"The enemy of good is better." - My father a retired ear nose and throat surgeon regarding surgical success
Is there a negative connotation to doing your best? Apparently, doing your best, may carry judgement by others that you are a perfectionist. Perfectionism has has been linked to anxiety and other psychological dysfunctions. And yet, if we look at the definition of these three different words, why is there so much shame associated with doing your best work? Maybe it really just depends which “P” word you refer to.
As defined by the Merriam Webster online dictionary:
A friend, recently made a comment in passing, “You are a perfectionist, I get it.” This was in regards to my learning horseback riding. A skill I have only recently began and otherwise have never done in the past. This comment struck me as odd. It was said in kind of course. And yet, it somehow stuck with me like a punch in the gut. Why? As I sorted it out I realized that the perception of perfection was mis-identified. I take the training of horseback riding seriously because I don’t want to get hurt or hurt the horse. My learning the foundational skills of safety is a means for me to prevent a future injury. I have tremendous respect for the sport and the large animal I ride upon. Meaning, I pay extra close attention and I want to get it right as a means of prevention as well as being prepared for potential problems. For example, because of my training, when my horse spooked I was able to redirect the horse, stay balanced and avoid my own panic.
A different event occurred during my Crossfit training. A coach once said that I shouldn’t have a back-up plan (lighter weighted dumbbell nearby) during the WOD because it meant I wasn’t committed. I felt the judgement of my action was deemed unacceptable for it was “short of being perfect.” Baffled by this comment, I gave up the heavier weight and just used the lighter dumbbell so I could be officially “committed” and perfect enough in my performance to get credit. And yet, I remained confused. I simply wanted to be prepared in case I started to feel like I was losing my form with the heavier weight so I could keep going for the WOD by quickly dropping my weight. The presence of lighter weight dumbbell was to prepare my environment in order to prevent an injury. In fact, I perform and commit more readily when I know my environment is prepared so I have confidence in preventing an injury. In all honestly, I rarely switch or lower weight, but I perform better simply knowing it’s there. I Crossfit to remain strong in body and mind (in other words to prepare my health and prevent the risk of potential chronic disease), not for perfect performance required for competition.
I liken these examples to having bandaids in your purse for your young children or an emergency kit for camping or even chains in your car as you drive over the Sierra Nevada pass that often has snow. You hope for the best, but plan for the worst. Either way you must pay attention to the details and information so that you can prepare and prevent a negative outcome.
I can see how my actions to be prepared and actively attempting to prevent injury may be perceived as perfectionism or even a lack of commitment. I urge you to consider and remind myself that outside observations are often wrought with inaccurate and unnecessary judgements, or simply the wrong “P” word.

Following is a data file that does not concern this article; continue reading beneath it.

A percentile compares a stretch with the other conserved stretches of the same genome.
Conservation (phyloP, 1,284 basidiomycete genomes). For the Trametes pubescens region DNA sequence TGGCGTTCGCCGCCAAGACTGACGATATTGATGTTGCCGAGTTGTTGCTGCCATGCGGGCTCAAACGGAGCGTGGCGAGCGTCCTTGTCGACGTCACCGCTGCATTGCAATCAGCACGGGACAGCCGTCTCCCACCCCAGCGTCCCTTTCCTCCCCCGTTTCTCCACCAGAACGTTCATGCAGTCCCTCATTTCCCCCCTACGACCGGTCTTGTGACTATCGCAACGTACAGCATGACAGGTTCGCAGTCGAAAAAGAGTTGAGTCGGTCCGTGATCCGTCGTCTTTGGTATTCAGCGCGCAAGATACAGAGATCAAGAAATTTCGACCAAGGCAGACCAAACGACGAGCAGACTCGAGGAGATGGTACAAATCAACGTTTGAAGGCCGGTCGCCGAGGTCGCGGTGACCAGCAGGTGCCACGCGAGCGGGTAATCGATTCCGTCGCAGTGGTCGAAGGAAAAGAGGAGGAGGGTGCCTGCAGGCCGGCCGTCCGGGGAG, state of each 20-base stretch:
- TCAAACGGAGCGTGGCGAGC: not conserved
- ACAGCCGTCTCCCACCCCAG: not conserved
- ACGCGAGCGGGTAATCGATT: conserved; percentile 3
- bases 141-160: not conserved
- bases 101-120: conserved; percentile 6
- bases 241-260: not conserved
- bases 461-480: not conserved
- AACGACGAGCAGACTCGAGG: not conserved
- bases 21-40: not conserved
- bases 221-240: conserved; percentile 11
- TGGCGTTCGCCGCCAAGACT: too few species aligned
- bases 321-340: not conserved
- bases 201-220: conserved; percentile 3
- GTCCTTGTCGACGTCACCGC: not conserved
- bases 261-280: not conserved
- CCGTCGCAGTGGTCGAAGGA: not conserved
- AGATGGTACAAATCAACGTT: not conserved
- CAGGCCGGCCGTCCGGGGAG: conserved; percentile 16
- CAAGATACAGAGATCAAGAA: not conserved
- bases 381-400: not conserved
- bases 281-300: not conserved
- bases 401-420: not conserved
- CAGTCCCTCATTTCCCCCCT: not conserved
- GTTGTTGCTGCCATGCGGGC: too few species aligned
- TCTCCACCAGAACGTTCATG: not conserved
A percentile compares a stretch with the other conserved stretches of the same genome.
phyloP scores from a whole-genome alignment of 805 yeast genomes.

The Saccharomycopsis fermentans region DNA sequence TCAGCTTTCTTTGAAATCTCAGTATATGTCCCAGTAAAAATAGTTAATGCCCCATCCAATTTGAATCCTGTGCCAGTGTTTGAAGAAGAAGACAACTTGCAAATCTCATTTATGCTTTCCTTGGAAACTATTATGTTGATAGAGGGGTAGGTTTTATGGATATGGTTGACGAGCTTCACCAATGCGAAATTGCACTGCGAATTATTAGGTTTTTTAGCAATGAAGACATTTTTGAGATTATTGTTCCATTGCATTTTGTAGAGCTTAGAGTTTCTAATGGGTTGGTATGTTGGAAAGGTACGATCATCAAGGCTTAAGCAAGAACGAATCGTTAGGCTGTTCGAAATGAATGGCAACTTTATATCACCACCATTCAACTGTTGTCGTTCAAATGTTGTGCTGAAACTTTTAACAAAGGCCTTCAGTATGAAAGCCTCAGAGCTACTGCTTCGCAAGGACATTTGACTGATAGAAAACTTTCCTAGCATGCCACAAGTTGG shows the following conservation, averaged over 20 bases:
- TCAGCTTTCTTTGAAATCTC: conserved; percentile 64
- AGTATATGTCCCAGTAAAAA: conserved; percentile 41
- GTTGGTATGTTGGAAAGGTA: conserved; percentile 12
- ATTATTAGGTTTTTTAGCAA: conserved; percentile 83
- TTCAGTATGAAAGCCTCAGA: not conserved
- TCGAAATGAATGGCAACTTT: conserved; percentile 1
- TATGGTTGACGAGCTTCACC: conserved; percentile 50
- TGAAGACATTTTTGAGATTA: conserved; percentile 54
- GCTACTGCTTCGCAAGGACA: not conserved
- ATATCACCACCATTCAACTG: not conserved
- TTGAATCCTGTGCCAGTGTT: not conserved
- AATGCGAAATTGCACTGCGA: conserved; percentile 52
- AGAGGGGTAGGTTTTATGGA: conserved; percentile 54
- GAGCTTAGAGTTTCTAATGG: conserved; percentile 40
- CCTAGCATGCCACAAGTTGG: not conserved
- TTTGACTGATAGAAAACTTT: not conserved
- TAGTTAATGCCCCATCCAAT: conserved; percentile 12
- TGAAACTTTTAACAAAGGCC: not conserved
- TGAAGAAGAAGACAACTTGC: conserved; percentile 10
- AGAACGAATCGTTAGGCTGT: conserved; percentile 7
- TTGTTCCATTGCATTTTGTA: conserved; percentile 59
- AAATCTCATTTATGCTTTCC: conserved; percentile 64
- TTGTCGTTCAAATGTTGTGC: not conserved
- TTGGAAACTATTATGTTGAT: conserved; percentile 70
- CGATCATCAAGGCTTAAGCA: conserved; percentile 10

Perfectionism is unattainable. It’s much like utopia….it simply doesn’t exist. This is why the negative connotation (some call shaming) may even produce an emotional response.
However, prevention and preparedness are attainable in life, especially as it relates to the idea of wellness.
“An ounce of prevention is worth a pound of cure.” – Benjamin Franklin
My goal personally in how I parent, how I coach, how I teach and how I treat patients is and has always been to consistently prepare the body and mind for life and prevent(reduce risk of) injury and disease. My best work is done in all facets of my life when I am focused on prevention and preparedness. It allows me to be more adaptable to imperfections that come my way. My best varies from day to day for sure. You can count on me to give my best when I show up even if it’s with lighter weight or a few minutes late. No one need ever doubt my commitment to preparing myself and those around me for success and safety. I accept that judgement is a part of life. Our success in whatever we are choosing to do is not an accident. It is not based on a goal for perfectionism. Rather, success is a culmination of preparedness and preventive strategies with a dash of luck.
Before you identify someone as being a perfectionist or try to push them towards perfectionism, ask yourself one question, “Is that the correct “P” word for this situation or this person?”
Focusing on the correct “P” word just may allow you more happiness and wellness in your life.
Remove. Replace. Restore.
Remove external and internal judgement and shame.
Replace with checking your perception of yourself and others.
Restore preparation for an active life while preventing (reducing risk of) injury and illness.
Eat well. Move well. Sleep well. Connect well....to be prepared for health and prevent illness/injury.
Dr Carolyn Dolan DPT, Cert MDT, MSHN
Where physical therapy, nutrition and lifestyle meet, because how you live your life determines whether or not you soar. Inspiring action with information so you can reduce pain, optimize healing and improve function naturally during recovery from injury, surgery or painful condition. This is a website for the open-minded; obstinate need not apply.